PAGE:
From 14 November 2014, Leighton House Museum will be home to rarely seen masterpieces of Victorian art belonging to the Mexican collector Juan Antonio Pérez Simón. A Victorian Obsession: The Pérez Simón Collection at Leighton House Museum comprises 50 exceptional paintings from the largest Victorian private art collection outside Great Britain, shown for the first time in the UK. Alongside five works by Frederic, Lord Leighton (four of which will be returning to the house in which they were painted) A Victorian Obsession will present paintings which have seldom if ever been exhibited before by many of the most celebrated Victorian artists, illustrating the astonishingly diverse representations of women that characterised this period of British art.
The images range from the domestic to the romantic and from the symbolic to the overtly sensual. The exhibition’s highlights include Alma-Tadema’s magnificent The Roses of Heliogabalus (1888), an iconic image of Roman decadence which has not been exhibited in London since 1913. One of the great paintings of the Victorian era, it memorably depicts the Emperor Heliogabalus’s suffocation of his guests beneath a torrent of rose petals. Leighton’s Greek Girls Picking up Pebbles on the Sea Shore (1871) is one of his earliest and most striking ‘aesthetic’ works, placing formal harmony above narrative content and showing Leighton as the master of English drapery. Two further works, Antigone (1882) and the sexually charged Crenaia (ca.1880), feature the model Dorothy Dene. Leighton’s relationship with Dene was significant in his later years, when her role as his principal model, muse and social companion was widely commented on.
Outstanding pictures by Alan Moore, John Everett Millais, Dante Gabriel Rossetti, Edward Burne- Jones, John William Waterhouse, Edward Poynter, John Strudwick and John Godward will also be displayed in the intimate and splendid environment of Leighton House. As President of the Royal Academy Leighton and his extraordinary studio-house were at the centre of the late Victorian art world. His annual concerts and receptions became fixtures of the artistic social calendar. These artists knew the house well and Leighton’s own collection contained pictures by several of them, including a nude study by Albert Moore that will return to Leighton House for the first time since 1896 as part of the exhibition. The exhibition has been shown at the Jacquemart-André Museum in Paris to great acclaim and is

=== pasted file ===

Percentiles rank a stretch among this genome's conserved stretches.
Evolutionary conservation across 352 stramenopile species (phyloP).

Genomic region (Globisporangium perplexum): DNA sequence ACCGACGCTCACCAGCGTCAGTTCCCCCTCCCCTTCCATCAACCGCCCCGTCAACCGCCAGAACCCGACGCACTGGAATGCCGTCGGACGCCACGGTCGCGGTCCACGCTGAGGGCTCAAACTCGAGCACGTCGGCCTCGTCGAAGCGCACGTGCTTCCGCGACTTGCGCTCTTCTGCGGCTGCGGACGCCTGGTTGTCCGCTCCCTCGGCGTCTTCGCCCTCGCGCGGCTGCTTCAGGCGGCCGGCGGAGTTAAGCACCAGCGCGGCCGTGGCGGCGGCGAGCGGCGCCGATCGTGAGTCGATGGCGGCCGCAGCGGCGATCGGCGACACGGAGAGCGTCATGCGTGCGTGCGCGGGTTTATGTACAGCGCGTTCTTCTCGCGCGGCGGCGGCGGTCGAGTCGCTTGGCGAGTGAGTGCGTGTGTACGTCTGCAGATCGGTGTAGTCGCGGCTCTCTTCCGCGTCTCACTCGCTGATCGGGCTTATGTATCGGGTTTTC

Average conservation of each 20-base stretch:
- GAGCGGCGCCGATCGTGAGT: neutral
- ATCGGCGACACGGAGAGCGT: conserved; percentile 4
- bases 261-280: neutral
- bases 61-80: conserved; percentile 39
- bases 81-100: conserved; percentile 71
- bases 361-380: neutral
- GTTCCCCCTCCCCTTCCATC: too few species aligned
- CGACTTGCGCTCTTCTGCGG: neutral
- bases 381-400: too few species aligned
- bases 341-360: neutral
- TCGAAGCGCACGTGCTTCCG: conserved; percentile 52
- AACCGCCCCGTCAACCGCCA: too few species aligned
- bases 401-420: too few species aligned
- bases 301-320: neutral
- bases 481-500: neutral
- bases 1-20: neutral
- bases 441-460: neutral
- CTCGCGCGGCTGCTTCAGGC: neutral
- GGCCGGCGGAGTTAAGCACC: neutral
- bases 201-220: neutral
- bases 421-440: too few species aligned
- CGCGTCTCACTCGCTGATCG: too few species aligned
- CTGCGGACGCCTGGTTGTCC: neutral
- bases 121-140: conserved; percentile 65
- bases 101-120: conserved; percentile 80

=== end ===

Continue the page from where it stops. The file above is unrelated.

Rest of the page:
currently on display in Rome at the Chiostro del Bramante. The collection will travel to the Thyssen- Bornemisza in Madrid before arriving in London, where it will be curated by Daniel Robbins, Senior Curator at Leighton House Museum and Véronique Gerard Powell who has worked extensively on the Pérez Simón Collection. With the exception of Leighton’s painting studio, the permanent collections will be cleared from Leighton House and the exhibition hung throughout the historic interiors. Leighton’s extraordinary decorative schemes will provide a uniquely appropriate and authentic setting for the pictures belonging to Juan Antonio Pérez Simón, making the exhibition an unmissable event and an unforgettable one-off aesthetic experience.
On his collection being displayed at Leighton House, Juan Antonio Pérez Simón commented ‘It is an honour to be a part of the journey that allows these masterpieces to be shown in such an authentic setting, and in some cases returning to their home. It gives me great joy to know that the public will be 2 able to appreciate these exceptional paintings, making us accomplices in our everlasting duty to nourish the spirit.’
Councillor Timothy Coleridge, Cabinet Member for Planning Policy, Transport and Arts, the Royal Borough of Kensington and Chelsea, commented ‘It is a great honour for us to be hosting the only UK exhibition of this prestigious collection at Leighton House Museum. There could be no more fitting venue than Leighton’s studio-house where some of the works were actually painted and which was familiar to so many of the artists who are represented in the exhibition. We look forward to welcoming many new visitors to discover the museum and collection for the first time and enjoy a unique aesthetic experience.’